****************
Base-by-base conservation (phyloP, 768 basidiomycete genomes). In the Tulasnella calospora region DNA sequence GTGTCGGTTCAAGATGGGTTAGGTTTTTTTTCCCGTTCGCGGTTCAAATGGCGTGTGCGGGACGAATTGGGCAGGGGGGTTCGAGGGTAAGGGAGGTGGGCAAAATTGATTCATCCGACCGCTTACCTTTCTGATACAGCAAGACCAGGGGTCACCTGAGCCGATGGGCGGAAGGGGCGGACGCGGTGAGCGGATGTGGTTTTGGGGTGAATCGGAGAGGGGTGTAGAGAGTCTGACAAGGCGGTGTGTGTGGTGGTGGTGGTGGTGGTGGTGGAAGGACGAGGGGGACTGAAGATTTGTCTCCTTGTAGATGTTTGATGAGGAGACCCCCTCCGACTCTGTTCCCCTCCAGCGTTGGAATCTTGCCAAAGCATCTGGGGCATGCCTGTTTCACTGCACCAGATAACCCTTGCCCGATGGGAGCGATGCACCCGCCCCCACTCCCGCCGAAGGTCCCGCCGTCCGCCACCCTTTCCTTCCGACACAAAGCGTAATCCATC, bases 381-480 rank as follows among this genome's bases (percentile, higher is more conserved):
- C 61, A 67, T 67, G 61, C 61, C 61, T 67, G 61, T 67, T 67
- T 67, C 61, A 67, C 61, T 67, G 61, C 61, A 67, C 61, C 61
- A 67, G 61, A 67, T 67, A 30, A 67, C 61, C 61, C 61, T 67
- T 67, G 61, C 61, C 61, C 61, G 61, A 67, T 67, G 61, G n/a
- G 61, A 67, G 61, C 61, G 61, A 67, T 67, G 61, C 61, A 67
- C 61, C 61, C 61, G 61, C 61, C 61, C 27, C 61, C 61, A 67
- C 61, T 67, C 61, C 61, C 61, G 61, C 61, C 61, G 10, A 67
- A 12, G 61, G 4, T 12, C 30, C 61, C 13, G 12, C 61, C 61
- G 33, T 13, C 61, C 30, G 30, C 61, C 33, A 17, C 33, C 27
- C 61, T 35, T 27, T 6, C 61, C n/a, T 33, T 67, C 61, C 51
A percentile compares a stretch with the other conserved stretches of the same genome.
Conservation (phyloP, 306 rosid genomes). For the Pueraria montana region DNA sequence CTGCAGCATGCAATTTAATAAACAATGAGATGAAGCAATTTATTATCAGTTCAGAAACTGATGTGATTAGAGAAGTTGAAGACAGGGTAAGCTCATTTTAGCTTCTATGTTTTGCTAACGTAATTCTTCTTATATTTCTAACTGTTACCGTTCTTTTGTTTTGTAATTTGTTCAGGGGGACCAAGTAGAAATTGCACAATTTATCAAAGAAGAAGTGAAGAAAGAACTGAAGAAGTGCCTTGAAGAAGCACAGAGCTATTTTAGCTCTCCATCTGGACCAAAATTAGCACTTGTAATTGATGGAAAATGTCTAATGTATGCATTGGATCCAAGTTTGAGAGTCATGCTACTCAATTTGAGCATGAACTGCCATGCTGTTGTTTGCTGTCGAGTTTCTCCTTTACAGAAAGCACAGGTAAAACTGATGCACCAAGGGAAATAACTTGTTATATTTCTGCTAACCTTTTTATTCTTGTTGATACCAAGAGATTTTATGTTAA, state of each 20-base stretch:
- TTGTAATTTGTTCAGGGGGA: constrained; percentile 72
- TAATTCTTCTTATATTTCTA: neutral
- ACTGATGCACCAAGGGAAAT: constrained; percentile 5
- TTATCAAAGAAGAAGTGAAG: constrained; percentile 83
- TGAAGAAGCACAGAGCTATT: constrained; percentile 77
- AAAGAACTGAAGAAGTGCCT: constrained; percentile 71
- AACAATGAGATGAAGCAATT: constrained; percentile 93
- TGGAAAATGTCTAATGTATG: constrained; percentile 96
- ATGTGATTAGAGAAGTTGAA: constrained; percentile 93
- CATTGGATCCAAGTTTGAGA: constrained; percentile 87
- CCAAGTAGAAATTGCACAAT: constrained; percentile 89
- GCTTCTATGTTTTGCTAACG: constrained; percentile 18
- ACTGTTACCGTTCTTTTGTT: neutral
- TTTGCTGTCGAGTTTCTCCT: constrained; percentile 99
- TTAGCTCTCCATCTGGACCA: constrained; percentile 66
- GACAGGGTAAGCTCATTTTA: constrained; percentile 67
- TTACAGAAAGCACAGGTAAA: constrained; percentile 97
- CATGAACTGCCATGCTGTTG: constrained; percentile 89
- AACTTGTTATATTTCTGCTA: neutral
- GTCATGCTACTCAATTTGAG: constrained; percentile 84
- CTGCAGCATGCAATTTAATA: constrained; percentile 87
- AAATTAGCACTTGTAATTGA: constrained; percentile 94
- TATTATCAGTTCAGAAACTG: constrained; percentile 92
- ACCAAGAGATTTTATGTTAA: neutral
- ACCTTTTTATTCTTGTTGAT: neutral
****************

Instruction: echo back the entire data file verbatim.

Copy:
Base-by-base conservation (phyloP, 768 basidiomycete genomes). In the Tulasnella calospora region DNA sequence GTGTCGGTTCAAGATGGGTTAGGTTTTTTTTCCCGTTCGCGGTTCAAATGGCGTGTGCGGGACGAATTGGGCAGGGGGGTTCGAGGGTAAGGGAGGTGGGCAAAATTGATTCATCCGACCGCTTACCTTTCTGATACAGCAAGACCAGGGGTCACCTGAGCCGATGGGCGGAAGGGGCGGACGCGGTGAGCGGATGTGGTTTTGGGGTGAATCGGAGAGGGGTGTAGAGAGTCTGACAAGGCGGTGTGTGTGGTGGTGGTGGTGGTGGTGGTGGAAGGACGAGGGGGACTGAAGATTTGTCTCCTTGTAGATGTTTGATGAGGAGACCCCCTCCGACTCTGTTCCCCTCCAGCGTTGGAATCTTGCCAAAGCATCTGGGGCATGCCTGTTTCACTGCACCAGATAACCCTTGCCCGATGGGAGCGATGCACCCGCCCCCACTCCCGCCGAAGGTCCCGCCGTCCGCCACCCTTTCCTTCCGACACAAAGCGTAATCCATC, bases 381-480 rank as follows among this genome's bases (percentile, higher is more conserved):
- C 61, A 67, T 67, G 61, C 61, C 61, T 67, G 61, T 67, T 67
- T 67, C 61, A 67, C 61, T 67, G 61, C 61, A 67, C 61, C 61
- A 67, G 61, A 67, T 67, A 30, A 67, C 61, C 61, C 61, T 67
- T 67, G 61, C 61, C 61, C 61, G 61, A 67, T 67, G 61, G n/a
- G 61, A 67, G 61, C 61, G 61, A 67, T 67, G 61, C 61, A 67
- C 61, C 61, C 61, G 61, C 61, C 61, C 27, C 61, C 61, A 67
- C 61, T 67, C 61, C 61, C 61, G 61, C 61, C 61, G 10, A 67
- A 12, G 61, G 4, T 12, C 30, C 61, C 13, G 12, C 61, C 61
- G 33, T 13, C 61, C 30, G 30, C 61, C 33, A 17, C 33, C 27
- C 61, T 35, T 27, T 6, C 61, C n/a, T 33, T 67, C 61, C 51
A percentile compares a stretch with the other conserved stretches of the same genome.
Conservation (phyloP, 306 rosid genomes). For the Pueraria montana region DNA sequence CTGCAGCATGCAATTTAATAAACAATGAGATGAAGCAATTTATTATCAGTTCAGAAACTGATGTGATTAGAGAAGTTGAAGACAGGGTAAGCTCATTTTAGCTTCTATGTTTTGCTAACGTAATTCTTCTTATATTTCTAACTGTTACCGTTCTTTTGTTTTGTAATTTGTTCAGGGGGACCAAGTAGAAATTGCACAATTTATCAAAGAAGAAGTGAAGAAAGAACTGAAGAAGTGCCTTGAAGAAGCACAGAGCTATTTTAGCTCTCCATCTGGACCAAAATTAGCACTTGTAATTGATGGAAAATGTCTAATGTATGCATTGGATCCAAGTTTGAGAGTCATGCTACTCAATTTGAGCATGAACTGCCATGCTGTTGTTTGCTGTCGAGTTTCTCCTTTACAGAAAGCACAGGTAAAACTGATGCACCAAGGGAAATAACTTGTTATATTTCTGCTAACCTTTTTATTCTTGTTGATACCAAGAGATTTTATGTTAA, state of each 20-base stretch:
- TTGTAATTTGTTCAGGGGGA: constrained; percentile 72
- TAATTCTTCTTATATTTCTA: neutral
- ACTGATGCACCAAGGGAAAT: constrained; percentile 5
- TTATCAAAGAAGAAGTGAAG: constrained; percentile 83
- TGAAGAAGCACAGAGCTATT: constrained; percentile 77
- AAAGAACTGAAGAAGTGCCT: constrained; percentile 71
- AACAATGAGATGAAGCAATT: constrained; percentile 93
- TGGAAAATGTCTAATGTATG: constrained; percentile 96
- ATGTGATTAGAGAAGTTGAA: constrained; percentile 93
- CATTGGATCCAAGTTTGAGA: constrained; percentile 87
- CCAAGTAGAAATTGCACAAT: constrained; percentile 89
- GCTTCTATGTTTTGCTAACG: constrained; percentile 18
- ACTGTTACCGTTCTTTTGTT: neutral
- TTTGCTGTCGAGTTTCTCCT: constrained; percentile 99
- TTAGCTCTCCATCTGGACCA: constrained; percentile 66
- GACAGGGTAAGCTCATTTTA: constrained; percentile 67
- TTACAGAAAGCACAGGTAAA: constrained; percentile 97
- CATGAACTGCCATGCTGTTG: constrained; percentile 89
- AACTTGTTATATTTCTGCTA: neutral
- GTCATGCTACTCAATTTGAG: constrained; percentile 84
- CTGCAGCATGCAATTTAATA: constrained; percentile 87
- AAATTAGCACTTGTAATTGA: constrained; percentile 94
- TATTATCAGTTCAGAAACTG: constrained; percentile 92
- ACCAAGAGATTTTATGTTAA: neutral
- ACCTTTTTATTCTTGTTGAT: neutral